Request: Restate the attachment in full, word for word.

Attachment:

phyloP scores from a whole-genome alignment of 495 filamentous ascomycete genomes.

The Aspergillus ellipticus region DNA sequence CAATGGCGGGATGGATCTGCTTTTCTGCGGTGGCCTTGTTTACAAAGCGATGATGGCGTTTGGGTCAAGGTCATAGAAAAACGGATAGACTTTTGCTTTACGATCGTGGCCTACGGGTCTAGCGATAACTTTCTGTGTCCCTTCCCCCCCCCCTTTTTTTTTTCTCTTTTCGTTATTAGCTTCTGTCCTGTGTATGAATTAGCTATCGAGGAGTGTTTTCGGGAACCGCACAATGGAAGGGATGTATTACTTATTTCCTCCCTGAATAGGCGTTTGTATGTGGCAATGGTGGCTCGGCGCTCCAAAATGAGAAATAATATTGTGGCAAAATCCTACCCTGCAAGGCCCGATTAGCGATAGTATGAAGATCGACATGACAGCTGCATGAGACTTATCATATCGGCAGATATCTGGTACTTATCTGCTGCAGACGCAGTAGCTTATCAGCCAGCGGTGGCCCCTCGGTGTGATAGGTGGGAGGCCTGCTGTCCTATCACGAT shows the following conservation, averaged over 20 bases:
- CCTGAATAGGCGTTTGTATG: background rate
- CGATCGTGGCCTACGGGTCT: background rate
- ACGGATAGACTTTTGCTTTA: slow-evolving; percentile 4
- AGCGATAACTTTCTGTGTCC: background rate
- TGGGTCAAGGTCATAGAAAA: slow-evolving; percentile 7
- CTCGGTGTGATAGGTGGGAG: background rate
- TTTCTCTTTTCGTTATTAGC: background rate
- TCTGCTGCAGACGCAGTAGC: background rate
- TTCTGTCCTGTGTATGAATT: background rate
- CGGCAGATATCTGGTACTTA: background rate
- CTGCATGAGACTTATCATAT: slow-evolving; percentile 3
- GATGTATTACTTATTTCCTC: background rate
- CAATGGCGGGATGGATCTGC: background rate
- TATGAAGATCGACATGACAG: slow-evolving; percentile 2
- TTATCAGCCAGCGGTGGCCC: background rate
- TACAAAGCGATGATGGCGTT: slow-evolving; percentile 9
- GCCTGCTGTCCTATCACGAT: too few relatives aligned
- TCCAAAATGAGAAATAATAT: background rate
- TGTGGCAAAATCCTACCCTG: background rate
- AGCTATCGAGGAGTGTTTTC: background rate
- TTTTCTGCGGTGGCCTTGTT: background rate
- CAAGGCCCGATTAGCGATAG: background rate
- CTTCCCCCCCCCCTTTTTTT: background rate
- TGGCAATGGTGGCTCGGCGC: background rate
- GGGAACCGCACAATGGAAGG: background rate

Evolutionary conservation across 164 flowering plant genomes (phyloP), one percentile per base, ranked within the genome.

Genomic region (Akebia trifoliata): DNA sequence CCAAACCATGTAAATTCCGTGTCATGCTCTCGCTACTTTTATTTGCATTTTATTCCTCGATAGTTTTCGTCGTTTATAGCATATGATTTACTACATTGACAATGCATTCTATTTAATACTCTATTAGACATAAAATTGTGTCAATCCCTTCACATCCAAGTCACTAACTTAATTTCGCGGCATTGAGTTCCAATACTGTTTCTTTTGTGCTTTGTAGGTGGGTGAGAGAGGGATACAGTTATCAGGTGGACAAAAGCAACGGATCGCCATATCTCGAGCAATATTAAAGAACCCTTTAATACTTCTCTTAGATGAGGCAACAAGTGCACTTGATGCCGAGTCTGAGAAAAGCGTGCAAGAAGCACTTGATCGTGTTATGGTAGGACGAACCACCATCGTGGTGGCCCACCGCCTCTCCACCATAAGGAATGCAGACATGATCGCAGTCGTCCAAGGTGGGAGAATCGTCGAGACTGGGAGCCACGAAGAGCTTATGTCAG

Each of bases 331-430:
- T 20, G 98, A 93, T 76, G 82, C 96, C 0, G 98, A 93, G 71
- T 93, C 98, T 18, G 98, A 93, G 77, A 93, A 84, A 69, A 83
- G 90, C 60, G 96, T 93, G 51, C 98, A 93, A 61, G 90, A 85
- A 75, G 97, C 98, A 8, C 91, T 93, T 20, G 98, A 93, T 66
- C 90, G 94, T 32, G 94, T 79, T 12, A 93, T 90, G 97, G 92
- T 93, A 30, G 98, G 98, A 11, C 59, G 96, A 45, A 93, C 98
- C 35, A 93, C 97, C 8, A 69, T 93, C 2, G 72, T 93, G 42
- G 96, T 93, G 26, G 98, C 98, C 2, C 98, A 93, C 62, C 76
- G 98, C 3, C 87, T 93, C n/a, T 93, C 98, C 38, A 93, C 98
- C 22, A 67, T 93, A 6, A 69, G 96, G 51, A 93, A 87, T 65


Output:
phyloP scores from a whole-genome alignment of 495 filamentous ascomycete genomes.

The Aspergillus ellipticus region DNA sequence CAATGGCGGGATGGATCTGCTTTTCTGCGGTGGCCTTGTTTACAAAGCGATGATGGCGTTTGGGTCAAGGTCATAGAAAAACGGATAGACTTTTGCTTTACGATCGTGGCCTACGGGTCTAGCGATAACTTTCTGTGTCCCTTCCCCCCCCCCTTTTTTTTTTCTCTTTTCGTTATTAGCTTCTGTCCTGTGTATGAATTAGCTATCGAGGAGTGTTTTCGGGAACCGCACAATGGAAGGGATGTATTACTTATTTCCTCCCTGAATAGGCGTTTGTATGTGGCAATGGTGGCTCGGCGCTCCAAAATGAGAAATAATATTGTGGCAAAATCCTACCCTGCAAGGCCCGATTAGCGATAGTATGAAGATCGACATGACAGCTGCATGAGACTTATCATATCGGCAGATATCTGGTACTTATCTGCTGCAGACGCAGTAGCTTATCAGCCAGCGGTGGCCCCTCGGTGTGATAGGTGGGAGGCCTGCTGTCCTATCACGAT shows the following conservation, averaged over 20 bases:
- CCTGAATAGGCGTTTGTATG: background rate
- CGATCGTGGCCTACGGGTCT: background rate
- ACGGATAGACTTTTGCTTTA: slow-evolving; percentile 4
- AGCGATAACTTTCTGTGTCC: background rate
- TGGGTCAAGGTCATAGAAAA: slow-evolving; percentile 7
- CTCGGTGTGATAGGTGGGAG: background rate
- TTTCTCTTTTCGTTATTAGC: background rate
- TCTGCTGCAGACGCAGTAGC: background rate
- TTCTGTCCTGTGTATGAATT: background rate
- CGGCAGATATCTGGTACTTA: background rate
- CTGCATGAGACTTATCATAT: slow-evolving; percentile 3
- GATGTATTACTTATTTCCTC: background rate
- CAATGGCGGGATGGATCTGC: background rate
- TATGAAGATCGACATGACAG: slow-evolving; percentile 2
- TTATCAGCCAGCGGTGGCCC: background rate
- TACAAAGCGATGATGGCGTT: slow-evolving; percentile 9
- GCCTGCTGTCCTATCACGAT: too few relatives aligned
- TCCAAAATGAGAAATAATAT: background rate
- TGTGGCAAAATCCTACCCTG: background rate
- AGCTATCGAGGAGTGTTTTC: background rate
- TTTTCTGCGGTGGCCTTGTT: background rate
- CAAGGCCCGATTAGCGATAG: background rate
- CTTCCCCCCCCCCTTTTTTT: background rate
- TGGCAATGGTGGCTCGGCGC: background rate
- GGGAACCGCACAATGGAAGG: background rate

Evolutionary conservation across 164 flowering plant genomes (phyloP), one percentile per base, ranked within the genome.

Genomic region (Akebia trifoliata): DNA sequence CCAAACCATGTAAATTCCGTGTCATGCTCTCGCTACTTTTATTTGCATTTTATTCCTCGATAGTTTTCGTCGTTTATAGCATATGATTTACTACATTGACAATGCATTCTATTTAATACTCTATTAGACATAAAATTGTGTCAATCCCTTCACATCCAAGTCACTAACTTAATTTCGCGGCATTGAGTTCCAATACTGTTTCTTTTGTGCTTTGTAGGTGGGTGAGAGAGGGATACAGTTATCAGGTGGACAAAAGCAACGGATCGCCATATCTCGAGCAATATTAAAGAACCCTTTAATACTTCTCTTAGATGAGGCAACAAGTGCACTTGATGCCGAGTCTGAGAAAAGCGTGCAAGAAGCACTTGATCGTGTTATGGTAGGACGAACCACCATCGTGGTGGCCCACCGCCTCTCCACCATAAGGAATGCAGACATGATCGCAGTCGTCCAAGGTGGGAGAATCGTCGAGACTGGGAGCCACGAAGAGCTTATGTCAG

Each of bases 331-430:
- T 20, G 98, A 93, T 76, G 82, C 96, C 0, G 98, A 93, G 71
- T 93, C 98, T 18, G 98, A 93, G 77, A 93, A 84, A 69, A 83
- G 90, C 60, G 96, T 93, G 51, C 98, A 93, A 61, G 90, A 85
- A 75, G 97, C 98, A 8, C 91, T 93, T 20, G 98, A 93, T 66
- C 90, G 94, T 32, G 94, T 79, T 12, A 93, T 90, G 97, G 92
- T 93, A 30, G 98, G 98, A 11, C 59, G 96, A 45, A 93, C 98
- C 35, A 93, C 97, C 8, A 69, T 93, C 2, G 72, T 93, G 42
- G 96, T 93, G 26, G 98, C 98, C 2, C 98, A 93, C 62, C 76
- G 98, C 3, C 87, T 93, C n/a, T 93, C 98, C 38, A 93, C 98
- C 22, A 67, T 93, A 6, A 69, G 96, G 51, A 93, A 87, T 65